For heaven's sake. In the widely mocked Dick Morris prediction, Romney was forecast to win 325 electoral votes. Rubin's was effectively telling her readers it was possible that Romney would get 341 electoral votes!

On October 29, Rubin slyly spun Hurricane Sandy as well-timed for Romney. "The president and Mitt Romney are both suspending campaigning through Tuesday due to Hurricane Sandy, but that doesn't mean there isn't campaign news. To the delight of Romney forces, the map continues to expand, and without the campaign itself spending a dime," she wrote. "If the candidates really are battling it out for Pennsylvania and Minnesota, Romney's chances look bright."

On October 26, she wrote that "Obama is scrambling to try to turn out his base, understanding that amid the insults, sneers and pettiness he lost a great deal of the moderate middle of the electorate, especially women." Meanwhile, over on the news desk, the Washington Post reported in a Wednesday article, "President Obama is winning women, who comprise 53 percent of the overall electorate, by 10 points. If that margin holds, it will be slightly higher than preelection polling suggested but still less than than the losing margin for John McCain (13 points) and George W. Bush (11 points) among women."

On October 24, Rubin warned her readers away from polls. "Where does the presidential race stand? You can look at the polls, but that isn't the best indication of where the race is neck-and-neck or safely in one side's pocket. A GOP insider from Boston said public polling isn't as revealing as other factors, including where ads remain on the air," she wrote. "...The race is still close in many key states, so even a few points shifting in a critical state may make a huge difference. There is no doubt, however, to those close to the race and most familiar with the data used to determine ad buys and travel schedules that they'd rather be in Romney's position than in Obama's. Given truth serum, the Obama camp would readily agree with that handicapping."

Said Rubin on October 22, "Maybe it wasn't such a good idea to put all his eggs in the basket labeled 'Discredit Romney.' Right now, he's the one lacking plausibility as a competent presidential contender." Obama wasn't just losing, he lacked plausibility as someone who could even contend!

That same day, Rubin provided highly questionable debate analysis: "...should Obama try to play the aggressor in the debate, once again he may come across as testy and only compound his problems with female voters and independents. Given his own incompetence in Libya, he's now limited in accusing Romney of not being ready for prime time. And given that al-Qaeda is certainly not extinguished, he will have to tone down his chest-thumping over Osama bin Laden's assassination."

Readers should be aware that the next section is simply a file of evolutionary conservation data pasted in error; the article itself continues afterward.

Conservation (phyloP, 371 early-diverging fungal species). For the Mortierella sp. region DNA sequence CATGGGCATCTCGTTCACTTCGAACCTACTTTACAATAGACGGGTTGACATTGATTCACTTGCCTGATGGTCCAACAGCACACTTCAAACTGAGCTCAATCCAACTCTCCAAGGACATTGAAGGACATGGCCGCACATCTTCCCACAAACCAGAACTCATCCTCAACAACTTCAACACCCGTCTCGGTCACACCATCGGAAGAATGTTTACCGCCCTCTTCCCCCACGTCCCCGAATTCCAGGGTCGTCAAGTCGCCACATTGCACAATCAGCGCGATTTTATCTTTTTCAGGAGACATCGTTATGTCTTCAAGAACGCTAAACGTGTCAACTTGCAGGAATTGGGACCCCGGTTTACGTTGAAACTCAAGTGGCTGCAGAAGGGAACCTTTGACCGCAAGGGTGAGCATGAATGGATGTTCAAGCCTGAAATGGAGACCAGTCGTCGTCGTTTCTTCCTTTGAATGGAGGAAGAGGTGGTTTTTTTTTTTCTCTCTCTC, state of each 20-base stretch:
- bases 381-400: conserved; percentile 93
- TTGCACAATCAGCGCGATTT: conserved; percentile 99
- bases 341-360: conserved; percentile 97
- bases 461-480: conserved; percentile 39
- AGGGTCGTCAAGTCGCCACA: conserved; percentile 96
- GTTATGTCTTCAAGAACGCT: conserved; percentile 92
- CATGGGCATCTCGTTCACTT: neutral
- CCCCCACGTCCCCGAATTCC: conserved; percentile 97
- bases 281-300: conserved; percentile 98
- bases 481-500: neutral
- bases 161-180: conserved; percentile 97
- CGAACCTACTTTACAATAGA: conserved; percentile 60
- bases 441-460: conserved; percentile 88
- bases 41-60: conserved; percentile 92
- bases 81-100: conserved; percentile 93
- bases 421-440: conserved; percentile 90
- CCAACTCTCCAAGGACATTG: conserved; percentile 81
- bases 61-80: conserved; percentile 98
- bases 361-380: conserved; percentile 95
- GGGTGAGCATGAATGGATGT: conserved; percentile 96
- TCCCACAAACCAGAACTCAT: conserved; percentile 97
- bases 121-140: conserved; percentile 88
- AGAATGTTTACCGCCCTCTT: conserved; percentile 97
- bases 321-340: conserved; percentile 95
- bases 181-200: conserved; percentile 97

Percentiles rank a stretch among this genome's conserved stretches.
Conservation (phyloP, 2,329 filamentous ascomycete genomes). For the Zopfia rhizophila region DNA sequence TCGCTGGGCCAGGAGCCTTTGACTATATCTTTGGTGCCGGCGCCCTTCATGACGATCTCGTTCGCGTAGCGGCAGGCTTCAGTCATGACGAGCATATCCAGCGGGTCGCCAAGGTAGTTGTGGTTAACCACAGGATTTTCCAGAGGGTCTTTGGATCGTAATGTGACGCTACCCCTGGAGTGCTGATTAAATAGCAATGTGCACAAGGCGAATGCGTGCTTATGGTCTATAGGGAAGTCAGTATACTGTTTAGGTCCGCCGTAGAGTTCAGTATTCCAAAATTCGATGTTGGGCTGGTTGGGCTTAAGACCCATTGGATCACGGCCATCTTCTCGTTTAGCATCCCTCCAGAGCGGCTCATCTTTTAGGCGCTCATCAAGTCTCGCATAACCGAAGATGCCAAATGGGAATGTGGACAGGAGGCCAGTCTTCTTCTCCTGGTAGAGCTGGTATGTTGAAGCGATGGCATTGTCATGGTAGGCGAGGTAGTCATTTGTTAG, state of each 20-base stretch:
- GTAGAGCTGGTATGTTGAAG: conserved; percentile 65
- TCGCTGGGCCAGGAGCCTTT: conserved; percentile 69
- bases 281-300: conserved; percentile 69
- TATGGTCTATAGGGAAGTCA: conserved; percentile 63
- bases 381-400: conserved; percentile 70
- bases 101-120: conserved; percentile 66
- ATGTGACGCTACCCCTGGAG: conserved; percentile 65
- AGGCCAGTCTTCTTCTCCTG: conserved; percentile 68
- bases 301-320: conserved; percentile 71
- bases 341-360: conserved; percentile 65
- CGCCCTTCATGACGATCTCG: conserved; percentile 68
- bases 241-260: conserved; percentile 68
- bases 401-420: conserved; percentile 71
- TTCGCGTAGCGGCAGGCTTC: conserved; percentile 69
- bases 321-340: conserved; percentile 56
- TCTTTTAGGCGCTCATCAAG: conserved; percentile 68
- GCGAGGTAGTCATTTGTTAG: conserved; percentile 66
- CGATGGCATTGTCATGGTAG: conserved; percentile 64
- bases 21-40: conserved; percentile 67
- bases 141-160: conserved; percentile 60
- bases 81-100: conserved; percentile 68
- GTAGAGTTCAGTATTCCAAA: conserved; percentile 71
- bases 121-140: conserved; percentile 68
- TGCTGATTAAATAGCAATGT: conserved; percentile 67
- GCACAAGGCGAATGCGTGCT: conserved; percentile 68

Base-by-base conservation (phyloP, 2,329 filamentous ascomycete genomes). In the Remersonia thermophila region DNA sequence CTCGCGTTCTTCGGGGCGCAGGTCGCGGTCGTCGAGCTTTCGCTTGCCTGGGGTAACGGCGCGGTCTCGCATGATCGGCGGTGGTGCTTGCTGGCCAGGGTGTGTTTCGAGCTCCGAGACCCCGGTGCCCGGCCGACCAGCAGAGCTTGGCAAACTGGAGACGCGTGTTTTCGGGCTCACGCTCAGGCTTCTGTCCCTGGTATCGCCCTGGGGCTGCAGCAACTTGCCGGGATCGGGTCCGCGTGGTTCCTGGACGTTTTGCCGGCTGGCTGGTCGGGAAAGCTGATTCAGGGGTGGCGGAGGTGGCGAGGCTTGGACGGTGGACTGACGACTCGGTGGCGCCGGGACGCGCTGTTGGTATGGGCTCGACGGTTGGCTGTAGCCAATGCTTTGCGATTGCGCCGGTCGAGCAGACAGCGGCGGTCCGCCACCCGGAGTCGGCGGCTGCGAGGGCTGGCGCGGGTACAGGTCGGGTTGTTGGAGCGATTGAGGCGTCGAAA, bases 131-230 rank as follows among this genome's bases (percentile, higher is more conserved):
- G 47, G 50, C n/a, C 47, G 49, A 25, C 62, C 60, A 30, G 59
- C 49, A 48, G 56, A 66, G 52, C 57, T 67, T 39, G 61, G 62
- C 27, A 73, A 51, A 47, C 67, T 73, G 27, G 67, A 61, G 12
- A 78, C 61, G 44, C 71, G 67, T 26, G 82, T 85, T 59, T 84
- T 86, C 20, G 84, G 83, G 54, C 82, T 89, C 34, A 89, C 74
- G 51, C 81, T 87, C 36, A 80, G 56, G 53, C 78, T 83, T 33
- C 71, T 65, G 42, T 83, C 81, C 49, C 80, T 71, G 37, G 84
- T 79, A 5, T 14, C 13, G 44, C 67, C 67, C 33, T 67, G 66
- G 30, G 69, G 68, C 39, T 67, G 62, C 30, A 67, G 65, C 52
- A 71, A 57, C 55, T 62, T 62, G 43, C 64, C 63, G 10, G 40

What actually happened? Obama was at his best when aggressive in debates, he somehow managed to win the Libya exchange, and didn't have to alter the way he talked about Osama Bin Laden.

The same item had this interview excerpt:

While the media saw the second debate as an Obama comeback, Gillespie says it actually helped Romney. "It added to his momentum." Is there any danger of overconfidence? Gillespie shoots back, "None."

This is the sort of outside analysis Rubin constantly saw fit to put before her readers. She actually has an incredible talent for writing wrongheaded, misleading analysis carefully enough that it's often either technically attributable to someone other than her or not technically incorrect. She just uncritically passes along the latest talking points of the side that she supports.  

I could go on. Rubin insisted that Obama would have a huge problem with the Jewish vote, that hammering on Benghazi could be his undoing. But you get the idea. At every opportunity, Rubin wrote favorably about Romney and his campaign. And she didn't just get things wrong, sometimes absurdly, she always got them wrong in a way that redounded to Team Romney's benefit. If her goal was striving to inform her right-leaning audience with the truth, she was an abject failure.

Is there any other goal that wouldn't be discrediting?   

As I noted, I'd have hesitated, before now, to go on record speculating that her coverage was disingenuous, rather than attributable to the partisan zeal that has gripped plenty of basically honest pundits. But I nearly spit out my effete acai berry smoothie when I read her campaign post-mortem:

Until October it was the Perils of Pauline campaign. It moved in fits and starts on foreign policy. The message was rarely consistent from day to day. Gobs of ads were aired to no apparent effect. The convention speech was a huge missed opportunity. Romney made a lunge now and then in the direction of immigration reform and an alternative health-care plan without giving those topics the attention they deserved. The communications team was the worst of any presidential campaign I have ever seen -- slow and plodding, never able to capitalize on openings. It was hostile, indifferent and unhelpful to media, conservative and mainstream alike.

That "huge missed opportunity" of a convention speech was covered by Rubin in the Washington Post:

"Mitt Romney accepted the nomination of his party for president with a speech that showed he can rise to an occasion, and let us see a side of him that was compelling and heartbreaking ...When Romney arrived, dramatically walking through the hall, it was a reminder how determined some in the party had been not to like him. No more. He didn't need to toot his own horn. He certainly looked the presidential part. In confident and calm tones, he described the Obama presidency more in sorrow than in anger... He ended to rousing applause.